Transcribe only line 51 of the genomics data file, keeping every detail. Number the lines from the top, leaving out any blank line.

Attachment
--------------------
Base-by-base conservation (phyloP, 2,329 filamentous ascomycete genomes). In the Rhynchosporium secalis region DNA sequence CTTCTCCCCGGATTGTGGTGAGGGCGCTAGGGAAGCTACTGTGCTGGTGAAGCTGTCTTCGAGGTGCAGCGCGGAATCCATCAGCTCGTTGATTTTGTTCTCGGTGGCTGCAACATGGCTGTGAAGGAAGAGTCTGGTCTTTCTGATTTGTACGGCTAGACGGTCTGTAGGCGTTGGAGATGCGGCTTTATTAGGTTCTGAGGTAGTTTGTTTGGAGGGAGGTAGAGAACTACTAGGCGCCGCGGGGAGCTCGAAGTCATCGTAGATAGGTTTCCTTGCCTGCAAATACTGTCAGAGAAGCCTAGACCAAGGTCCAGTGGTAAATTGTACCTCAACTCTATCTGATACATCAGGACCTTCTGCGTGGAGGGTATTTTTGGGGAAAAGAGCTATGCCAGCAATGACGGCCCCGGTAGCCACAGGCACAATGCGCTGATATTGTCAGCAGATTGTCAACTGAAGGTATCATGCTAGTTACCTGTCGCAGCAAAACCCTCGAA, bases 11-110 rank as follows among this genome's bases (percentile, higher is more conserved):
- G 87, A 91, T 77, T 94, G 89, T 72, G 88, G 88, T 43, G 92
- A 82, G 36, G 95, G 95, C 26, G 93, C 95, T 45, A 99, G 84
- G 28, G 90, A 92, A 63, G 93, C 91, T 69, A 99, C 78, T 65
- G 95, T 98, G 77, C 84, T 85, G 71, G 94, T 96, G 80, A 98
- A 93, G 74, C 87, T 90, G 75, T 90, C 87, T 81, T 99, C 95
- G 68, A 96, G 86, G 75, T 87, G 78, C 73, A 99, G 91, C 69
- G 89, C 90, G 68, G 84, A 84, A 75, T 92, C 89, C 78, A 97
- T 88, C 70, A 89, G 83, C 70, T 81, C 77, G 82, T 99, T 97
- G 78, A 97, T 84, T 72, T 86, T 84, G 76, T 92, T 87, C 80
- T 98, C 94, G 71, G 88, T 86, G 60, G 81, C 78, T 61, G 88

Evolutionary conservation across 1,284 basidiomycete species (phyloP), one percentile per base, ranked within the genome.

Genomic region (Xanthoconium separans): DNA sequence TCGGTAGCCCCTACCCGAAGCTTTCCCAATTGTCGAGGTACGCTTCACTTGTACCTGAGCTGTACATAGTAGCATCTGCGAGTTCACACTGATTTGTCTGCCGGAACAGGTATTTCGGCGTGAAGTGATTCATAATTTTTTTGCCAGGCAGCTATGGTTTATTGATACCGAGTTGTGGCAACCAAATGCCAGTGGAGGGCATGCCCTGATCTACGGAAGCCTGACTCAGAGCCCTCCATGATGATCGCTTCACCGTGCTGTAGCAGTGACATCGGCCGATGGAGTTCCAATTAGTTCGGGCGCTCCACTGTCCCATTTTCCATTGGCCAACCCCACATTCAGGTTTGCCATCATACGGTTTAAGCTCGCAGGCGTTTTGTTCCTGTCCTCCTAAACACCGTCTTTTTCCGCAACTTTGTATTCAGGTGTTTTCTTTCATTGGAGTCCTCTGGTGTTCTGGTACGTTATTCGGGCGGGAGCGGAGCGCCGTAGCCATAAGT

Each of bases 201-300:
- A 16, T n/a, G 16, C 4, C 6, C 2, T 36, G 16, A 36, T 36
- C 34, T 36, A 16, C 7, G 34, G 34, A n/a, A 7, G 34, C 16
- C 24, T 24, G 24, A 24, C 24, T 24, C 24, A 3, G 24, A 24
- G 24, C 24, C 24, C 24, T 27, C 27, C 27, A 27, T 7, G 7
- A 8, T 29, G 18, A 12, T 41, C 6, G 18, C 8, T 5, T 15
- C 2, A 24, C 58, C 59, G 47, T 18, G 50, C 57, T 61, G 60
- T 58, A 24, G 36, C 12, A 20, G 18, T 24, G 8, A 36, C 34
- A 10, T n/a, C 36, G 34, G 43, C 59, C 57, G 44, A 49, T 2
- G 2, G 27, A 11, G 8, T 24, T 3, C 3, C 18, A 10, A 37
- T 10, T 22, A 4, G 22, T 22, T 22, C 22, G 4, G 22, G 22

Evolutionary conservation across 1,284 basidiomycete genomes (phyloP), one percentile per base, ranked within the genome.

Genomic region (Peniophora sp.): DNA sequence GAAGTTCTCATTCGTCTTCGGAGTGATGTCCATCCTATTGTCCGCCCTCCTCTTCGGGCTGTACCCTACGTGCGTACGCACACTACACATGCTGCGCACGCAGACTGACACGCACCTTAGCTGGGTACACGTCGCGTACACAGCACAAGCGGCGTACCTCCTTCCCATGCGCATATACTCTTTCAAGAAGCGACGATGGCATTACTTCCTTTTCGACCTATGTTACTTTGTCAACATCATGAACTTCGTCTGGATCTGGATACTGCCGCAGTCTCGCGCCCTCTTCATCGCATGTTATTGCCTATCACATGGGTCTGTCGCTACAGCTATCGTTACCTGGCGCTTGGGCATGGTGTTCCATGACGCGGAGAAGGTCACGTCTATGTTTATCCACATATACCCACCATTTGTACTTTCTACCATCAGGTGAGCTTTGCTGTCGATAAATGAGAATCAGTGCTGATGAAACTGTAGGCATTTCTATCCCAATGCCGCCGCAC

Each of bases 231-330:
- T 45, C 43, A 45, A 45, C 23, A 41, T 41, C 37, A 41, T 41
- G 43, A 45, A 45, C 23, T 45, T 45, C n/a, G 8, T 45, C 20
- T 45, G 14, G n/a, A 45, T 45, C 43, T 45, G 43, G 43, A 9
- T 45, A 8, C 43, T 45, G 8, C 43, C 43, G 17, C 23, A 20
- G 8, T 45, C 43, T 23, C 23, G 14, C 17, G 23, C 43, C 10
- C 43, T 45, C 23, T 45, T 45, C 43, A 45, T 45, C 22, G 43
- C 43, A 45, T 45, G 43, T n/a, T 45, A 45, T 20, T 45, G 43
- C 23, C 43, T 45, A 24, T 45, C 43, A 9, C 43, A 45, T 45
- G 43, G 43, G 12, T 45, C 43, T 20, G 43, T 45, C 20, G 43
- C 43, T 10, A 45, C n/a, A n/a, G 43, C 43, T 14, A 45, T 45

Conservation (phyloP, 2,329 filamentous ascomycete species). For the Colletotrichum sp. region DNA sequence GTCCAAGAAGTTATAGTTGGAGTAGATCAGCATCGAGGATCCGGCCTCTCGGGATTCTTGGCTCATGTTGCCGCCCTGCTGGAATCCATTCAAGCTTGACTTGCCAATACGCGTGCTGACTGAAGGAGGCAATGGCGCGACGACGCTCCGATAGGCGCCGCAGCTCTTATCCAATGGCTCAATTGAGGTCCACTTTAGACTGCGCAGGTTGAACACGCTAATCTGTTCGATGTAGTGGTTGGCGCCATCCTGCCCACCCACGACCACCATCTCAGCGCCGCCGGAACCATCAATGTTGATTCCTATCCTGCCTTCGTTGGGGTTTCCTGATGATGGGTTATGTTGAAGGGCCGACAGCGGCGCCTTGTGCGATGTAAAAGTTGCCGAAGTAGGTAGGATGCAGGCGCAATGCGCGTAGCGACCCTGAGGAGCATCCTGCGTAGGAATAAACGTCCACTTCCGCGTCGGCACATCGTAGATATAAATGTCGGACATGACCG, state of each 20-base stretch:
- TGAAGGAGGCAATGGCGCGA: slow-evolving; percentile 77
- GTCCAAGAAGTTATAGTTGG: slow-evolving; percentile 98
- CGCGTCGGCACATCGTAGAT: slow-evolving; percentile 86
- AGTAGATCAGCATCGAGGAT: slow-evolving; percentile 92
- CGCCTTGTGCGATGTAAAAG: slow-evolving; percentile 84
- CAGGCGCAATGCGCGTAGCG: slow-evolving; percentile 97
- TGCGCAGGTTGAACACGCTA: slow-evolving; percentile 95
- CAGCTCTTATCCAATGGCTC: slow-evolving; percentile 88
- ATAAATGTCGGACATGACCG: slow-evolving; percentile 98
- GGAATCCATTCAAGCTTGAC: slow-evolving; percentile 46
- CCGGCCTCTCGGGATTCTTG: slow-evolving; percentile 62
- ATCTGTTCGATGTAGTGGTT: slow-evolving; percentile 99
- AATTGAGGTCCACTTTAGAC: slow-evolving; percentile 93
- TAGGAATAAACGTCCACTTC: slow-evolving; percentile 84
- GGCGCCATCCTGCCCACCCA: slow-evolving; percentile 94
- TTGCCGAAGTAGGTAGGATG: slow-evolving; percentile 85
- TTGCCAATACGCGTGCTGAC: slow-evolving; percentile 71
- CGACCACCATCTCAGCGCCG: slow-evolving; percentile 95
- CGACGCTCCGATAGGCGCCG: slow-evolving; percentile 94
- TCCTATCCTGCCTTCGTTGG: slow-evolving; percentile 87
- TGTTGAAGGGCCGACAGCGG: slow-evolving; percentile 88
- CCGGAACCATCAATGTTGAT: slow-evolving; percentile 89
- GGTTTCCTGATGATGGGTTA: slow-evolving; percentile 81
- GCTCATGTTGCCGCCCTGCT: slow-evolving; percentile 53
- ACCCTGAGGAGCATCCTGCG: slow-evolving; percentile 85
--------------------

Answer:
- AATTGAGGTCCACTTTAGAC: slow-evolving; percentile 93